Excitement is awash at the pink beaches of Bermuda with the announcement that the first stage of the 35th America’s Cup is to be held here in October 2015. People look forward with eager anticipation to see the azure waters dotted with wing sailed catamarans vying with each other for the Cup. From the October 16th to 18th, 2015 will be the focus as every die-hard sailing enthusiast plans to gather in the tourist paradise of Bermuda.
Hamilton, the capital of the island of Bermuda, will be transformed into a race village for the public. Its waterfront will host the bases for the teams. Hosting professional events comes naturally to the people here who are also second to none in their hospitality and the local community has vowed “to make this a very special event”, according to the America’s Cup Team Leader in Bermuda, the Honorable Grant Gibbons.
Bermuda is also contending with San Diego to host both the challenger cup finals as well as the actual America’s Cup in 2017. The decision will more than likely be known by 1st December 2014 (or at some point during the month of December) and if Bermuda is successful, it will again be the center of sailing action and excitement in 2017.
Understanding the America’s Cup
It is a racing schedule spread over three years from 2015 to 2017. Every match awards points that will be taken into account. All teams that participate in races spread throughout 2015 and 2016 in what is called the America’s Cup World Series (ACWS). The points accumulated in the ACWS will be used for seeding in the America’s Cup Qualifiers (ACQ) races in 2017. And the first four teams from the ACQ will proceed to the Americas’ Cup Playoffs (ACP) resulting in a winner alone proceeding to be the Challenger of the 35th America’s Cup.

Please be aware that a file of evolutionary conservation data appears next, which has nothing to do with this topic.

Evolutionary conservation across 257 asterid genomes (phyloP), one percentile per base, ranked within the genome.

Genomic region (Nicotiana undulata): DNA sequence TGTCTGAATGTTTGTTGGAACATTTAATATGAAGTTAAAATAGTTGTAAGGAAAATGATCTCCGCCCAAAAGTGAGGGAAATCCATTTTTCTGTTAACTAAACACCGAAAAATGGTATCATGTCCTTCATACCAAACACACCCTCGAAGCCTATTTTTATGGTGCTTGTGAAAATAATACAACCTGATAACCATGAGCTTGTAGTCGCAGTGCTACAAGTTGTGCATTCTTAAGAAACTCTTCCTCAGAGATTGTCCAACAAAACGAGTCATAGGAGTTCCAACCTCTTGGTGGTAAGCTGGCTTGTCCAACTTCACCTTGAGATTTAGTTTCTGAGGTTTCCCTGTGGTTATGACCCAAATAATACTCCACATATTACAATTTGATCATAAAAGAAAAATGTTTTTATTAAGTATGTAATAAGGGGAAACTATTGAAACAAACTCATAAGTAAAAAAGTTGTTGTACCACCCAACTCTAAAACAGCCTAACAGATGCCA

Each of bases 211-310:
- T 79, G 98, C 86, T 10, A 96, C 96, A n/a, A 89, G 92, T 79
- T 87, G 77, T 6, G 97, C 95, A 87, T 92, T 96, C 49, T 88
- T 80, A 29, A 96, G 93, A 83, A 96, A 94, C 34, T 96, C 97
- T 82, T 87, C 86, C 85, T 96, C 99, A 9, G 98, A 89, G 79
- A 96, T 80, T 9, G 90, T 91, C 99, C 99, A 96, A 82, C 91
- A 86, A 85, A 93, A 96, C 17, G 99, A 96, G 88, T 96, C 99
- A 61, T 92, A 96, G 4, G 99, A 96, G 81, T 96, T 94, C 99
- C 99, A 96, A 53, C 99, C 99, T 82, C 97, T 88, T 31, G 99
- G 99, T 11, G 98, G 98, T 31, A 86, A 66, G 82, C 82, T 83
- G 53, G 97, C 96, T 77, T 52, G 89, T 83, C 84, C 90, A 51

The teams taking part in the ACWS during 2015 and 2016 will race in wing-tailed catamarans in the AC45 class racing with speeds exceeding 40 knots. The AC45 will carry a team of 5. However, all the races in 2017 will be in the AC62 class which carries a team of eight crew members. The new rules state that at least 25% of the crew will have to comprise of nationals belonging to the challenging country.
This season’s defenders are the Oracle Team USA. They will contend for the Cup by racing against the top challenger. The coveted America’s Cup will go to the team which amasses 7 points first.
Short History of the America’s Cup
The much sought trophy is an exquisite bottomless ewer made of sterling silver and heavily ornamental. It has an endearing name, the “Auld Mug”, and was made in 1848 by one of the oldest British jewelers, Garrard & Co. The original value of the cup was a hundred sovereigns (as British Pounds were known to be called at that time).
The America’s Cup is a misnomer as far as the nationality of origin is concerned. The cup was the prize instituted by the British for the regatta organized by the Royal Yacht Squadron. The water for racing was the 53-nautical mile stretches surrounding the Isle of Wight. The 22nd August 1851 saw Queen Victoria overlooking the finish line. Commodore John Cox Steven, belonging to the New York Yacht Club (NYYC), entered and won the race with his schooner named “America”. This cup, won by the sailboat “America” was donated in 1857 to the NYYC and became known as the America’s Cup. The first challenge for the cup was held in 1870 where 17 schooners took part and was won by Franklin Osgood’s schooner, “Magic”.
Over the years, the craze for the regatta became so intense that in 1970 it was decided by the NYCC that the team to challenge the holder of the cup will be decided by holding a regatta for all the teams that wished to take. The winner of the regatta would be the ‘Challenger’ to the trophy holder.
The 35th America’s Cup holds all the charm of exciting fast racing featuring some of the world’s best sailors. In October 2015, the ‘Great Sound’ on the west side of Bermuda will be the cynosure of all eyes and the envy of the world’s greatest sailors!